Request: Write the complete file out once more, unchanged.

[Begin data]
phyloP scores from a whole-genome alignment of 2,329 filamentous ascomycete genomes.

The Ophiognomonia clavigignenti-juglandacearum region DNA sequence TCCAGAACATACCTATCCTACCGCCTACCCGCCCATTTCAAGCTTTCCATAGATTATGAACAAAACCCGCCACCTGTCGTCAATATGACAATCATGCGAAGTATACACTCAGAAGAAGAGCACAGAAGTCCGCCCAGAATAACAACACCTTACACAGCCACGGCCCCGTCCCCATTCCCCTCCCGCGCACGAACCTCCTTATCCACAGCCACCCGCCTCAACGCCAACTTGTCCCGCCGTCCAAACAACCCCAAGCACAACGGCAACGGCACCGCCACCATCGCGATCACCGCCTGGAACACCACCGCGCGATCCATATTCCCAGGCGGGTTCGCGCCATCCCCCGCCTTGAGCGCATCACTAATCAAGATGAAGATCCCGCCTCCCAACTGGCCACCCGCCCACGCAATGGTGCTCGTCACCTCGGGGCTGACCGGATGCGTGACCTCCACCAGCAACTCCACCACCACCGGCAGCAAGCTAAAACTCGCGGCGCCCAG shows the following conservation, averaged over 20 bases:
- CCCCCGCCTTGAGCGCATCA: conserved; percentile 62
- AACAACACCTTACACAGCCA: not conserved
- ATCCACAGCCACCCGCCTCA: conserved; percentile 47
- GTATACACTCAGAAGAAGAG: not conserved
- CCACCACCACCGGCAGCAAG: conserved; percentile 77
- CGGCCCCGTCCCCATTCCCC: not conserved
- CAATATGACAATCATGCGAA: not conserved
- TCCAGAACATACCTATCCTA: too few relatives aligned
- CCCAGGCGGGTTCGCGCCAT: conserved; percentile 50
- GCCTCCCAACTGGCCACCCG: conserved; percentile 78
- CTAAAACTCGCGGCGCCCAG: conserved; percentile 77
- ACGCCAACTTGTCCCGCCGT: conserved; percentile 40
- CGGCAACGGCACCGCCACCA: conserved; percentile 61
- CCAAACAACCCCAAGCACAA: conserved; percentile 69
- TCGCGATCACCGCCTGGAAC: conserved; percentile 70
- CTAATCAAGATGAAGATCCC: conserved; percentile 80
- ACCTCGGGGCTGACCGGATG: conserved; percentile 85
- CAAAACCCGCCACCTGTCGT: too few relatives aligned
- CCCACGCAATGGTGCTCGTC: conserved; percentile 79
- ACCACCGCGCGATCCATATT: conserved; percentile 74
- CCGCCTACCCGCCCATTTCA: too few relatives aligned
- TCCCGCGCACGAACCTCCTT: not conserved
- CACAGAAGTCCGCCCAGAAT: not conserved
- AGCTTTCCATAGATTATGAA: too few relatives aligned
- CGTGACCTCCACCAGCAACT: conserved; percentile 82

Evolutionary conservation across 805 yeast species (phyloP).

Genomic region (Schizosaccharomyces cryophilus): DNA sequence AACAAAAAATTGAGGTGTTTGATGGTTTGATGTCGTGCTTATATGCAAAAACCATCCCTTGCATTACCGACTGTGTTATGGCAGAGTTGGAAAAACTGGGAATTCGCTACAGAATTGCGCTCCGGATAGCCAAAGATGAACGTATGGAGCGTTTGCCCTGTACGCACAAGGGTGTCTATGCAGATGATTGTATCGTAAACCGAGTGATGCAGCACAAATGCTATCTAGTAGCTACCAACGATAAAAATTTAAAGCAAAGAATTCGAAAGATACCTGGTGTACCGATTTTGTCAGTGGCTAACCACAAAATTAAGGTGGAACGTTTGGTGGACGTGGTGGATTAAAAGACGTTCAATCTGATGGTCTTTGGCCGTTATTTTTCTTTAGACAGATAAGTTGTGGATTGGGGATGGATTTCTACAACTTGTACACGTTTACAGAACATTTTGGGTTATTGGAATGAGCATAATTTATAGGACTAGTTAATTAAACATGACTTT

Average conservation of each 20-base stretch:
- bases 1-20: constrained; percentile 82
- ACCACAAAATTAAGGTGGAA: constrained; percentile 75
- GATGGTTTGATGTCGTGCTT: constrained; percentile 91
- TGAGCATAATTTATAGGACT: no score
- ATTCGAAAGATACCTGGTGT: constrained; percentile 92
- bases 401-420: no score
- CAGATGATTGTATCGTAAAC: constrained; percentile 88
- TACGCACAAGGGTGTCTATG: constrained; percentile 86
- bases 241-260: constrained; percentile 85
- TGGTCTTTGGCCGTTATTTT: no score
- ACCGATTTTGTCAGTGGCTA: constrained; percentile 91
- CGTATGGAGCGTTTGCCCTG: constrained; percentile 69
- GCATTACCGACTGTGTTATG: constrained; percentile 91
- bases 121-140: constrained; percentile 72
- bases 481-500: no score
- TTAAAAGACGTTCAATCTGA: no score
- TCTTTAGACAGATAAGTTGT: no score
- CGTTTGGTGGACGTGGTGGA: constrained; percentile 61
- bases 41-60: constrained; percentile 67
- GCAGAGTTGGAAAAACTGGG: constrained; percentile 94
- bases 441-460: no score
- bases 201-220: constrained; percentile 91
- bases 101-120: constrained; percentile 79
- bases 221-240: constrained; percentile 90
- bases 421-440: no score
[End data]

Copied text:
phyloP scores from a whole-genome alignment of 2,329 filamentous ascomycete genomes.

The Ophiognomonia clavigignenti-juglandacearum region DNA sequence TCCAGAACATACCTATCCTACCGCCTACCCGCCCATTTCAAGCTTTCCATAGATTATGAACAAAACCCGCCACCTGTCGTCAATATGACAATCATGCGAAGTATACACTCAGAAGAAGAGCACAGAAGTCCGCCCAGAATAACAACACCTTACACAGCCACGGCCCCGTCCCCATTCCCCTCCCGCGCACGAACCTCCTTATCCACAGCCACCCGCCTCAACGCCAACTTGTCCCGCCGTCCAAACAACCCCAAGCACAACGGCAACGGCACCGCCACCATCGCGATCACCGCCTGGAACACCACCGCGCGATCCATATTCCCAGGCGGGTTCGCGCCATCCCCCGCCTTGAGCGCATCACTAATCAAGATGAAGATCCCGCCTCCCAACTGGCCACCCGCCCACGCAATGGTGCTCGTCACCTCGGGGCTGACCGGATGCGTGACCTCCACCAGCAACTCCACCACCACCGGCAGCAAGCTAAAACTCGCGGCGCCCAG shows the following conservation, averaged over 20 bases:
- CCCCCGCCTTGAGCGCATCA: conserved; percentile 62
- AACAACACCTTACACAGCCA: not conserved
- ATCCACAGCCACCCGCCTCA: conserved; percentile 47
- GTATACACTCAGAAGAAGAG: not conserved
- CCACCACCACCGGCAGCAAG: conserved; percentile 77
- CGGCCCCGTCCCCATTCCCC: not conserved
- CAATATGACAATCATGCGAA: not conserved
- TCCAGAACATACCTATCCTA: too few relatives aligned
- CCCAGGCGGGTTCGCGCCAT: conserved; percentile 50
- GCCTCCCAACTGGCCACCCG: conserved; percentile 78
- CTAAAACTCGCGGCGCCCAG: conserved; percentile 77
- ACGCCAACTTGTCCCGCCGT: conserved; percentile 40
- CGGCAACGGCACCGCCACCA: conserved; percentile 61
- CCAAACAACCCCAAGCACAA: conserved; percentile 69
- TCGCGATCACCGCCTGGAAC: conserved; percentile 70
- CTAATCAAGATGAAGATCCC: conserved; percentile 80
- ACCTCGGGGCTGACCGGATG: conserved; percentile 85
- CAAAACCCGCCACCTGTCGT: too few relatives aligned
- CCCACGCAATGGTGCTCGTC: conserved; percentile 79
- ACCACCGCGCGATCCATATT: conserved; percentile 74
- CCGCCTACCCGCCCATTTCA: too few relatives aligned
- TCCCGCGCACGAACCTCCTT: not conserved
- CACAGAAGTCCGCCCAGAAT: not conserved
- AGCTTTCCATAGATTATGAA: too few relatives aligned
- CGTGACCTCCACCAGCAACT: conserved; percentile 82

Evolutionary conservation across 805 yeast species (phyloP).

Genomic region (Schizosaccharomyces cryophilus): DNA sequence AACAAAAAATTGAGGTGTTTGATGGTTTGATGTCGTGCTTATATGCAAAAACCATCCCTTGCATTACCGACTGTGTTATGGCAGAGTTGGAAAAACTGGGAATTCGCTACAGAATTGCGCTCCGGATAGCCAAAGATGAACGTATGGAGCGTTTGCCCTGTACGCACAAGGGTGTCTATGCAGATGATTGTATCGTAAACCGAGTGATGCAGCACAAATGCTATCTAGTAGCTACCAACGATAAAAATTTAAAGCAAAGAATTCGAAAGATACCTGGTGTACCGATTTTGTCAGTGGCTAACCACAAAATTAAGGTGGAACGTTTGGTGGACGTGGTGGATTAAAAGACGTTCAATCTGATGGTCTTTGGCCGTTATTTTTCTTTAGACAGATAAGTTGTGGATTGGGGATGGATTTCTACAACTTGTACACGTTTACAGAACATTTTGGGTTATTGGAATGAGCATAATTTATAGGACTAGTTAATTAAACATGACTTT

Average conservation of each 20-base stretch:
- bases 1-20: constrained; percentile 82
- ACCACAAAATTAAGGTGGAA: constrained; percentile 75
- GATGGTTTGATGTCGTGCTT: constrained; percentile 91
- TGAGCATAATTTATAGGACT: no score
- ATTCGAAAGATACCTGGTGT: constrained; percentile 92
- bases 401-420: no score
- CAGATGATTGTATCGTAAAC: constrained; percentile 88
- TACGCACAAGGGTGTCTATG: constrained; percentile 86
- bases 241-260: constrained; percentile 85
- TGGTCTTTGGCCGTTATTTT: no score
- ACCGATTTTGTCAGTGGCTA: constrained; percentile 91
- CGTATGGAGCGTTTGCCCTG: constrained; percentile 69
- GCATTACCGACTGTGTTATG: constrained; percentile 91
- bases 121-140: constrained; percentile 72
- bases 481-500: no score
- TTAAAAGACGTTCAATCTGA: no score
- TCTTTAGACAGATAAGTTGT: no score
- CGTTTGGTGGACGTGGTGGA: constrained; percentile 61
- bases 41-60: constrained; percentile 67
- GCAGAGTTGGAAAAACTGGG: constrained; percentile 94
- bases 441-460: no score
- bases 201-220: constrained; percentile 91
- bases 101-120: constrained; percentile 79
- bases 221-240: constrained; percentile 90
- bases 421-440: no score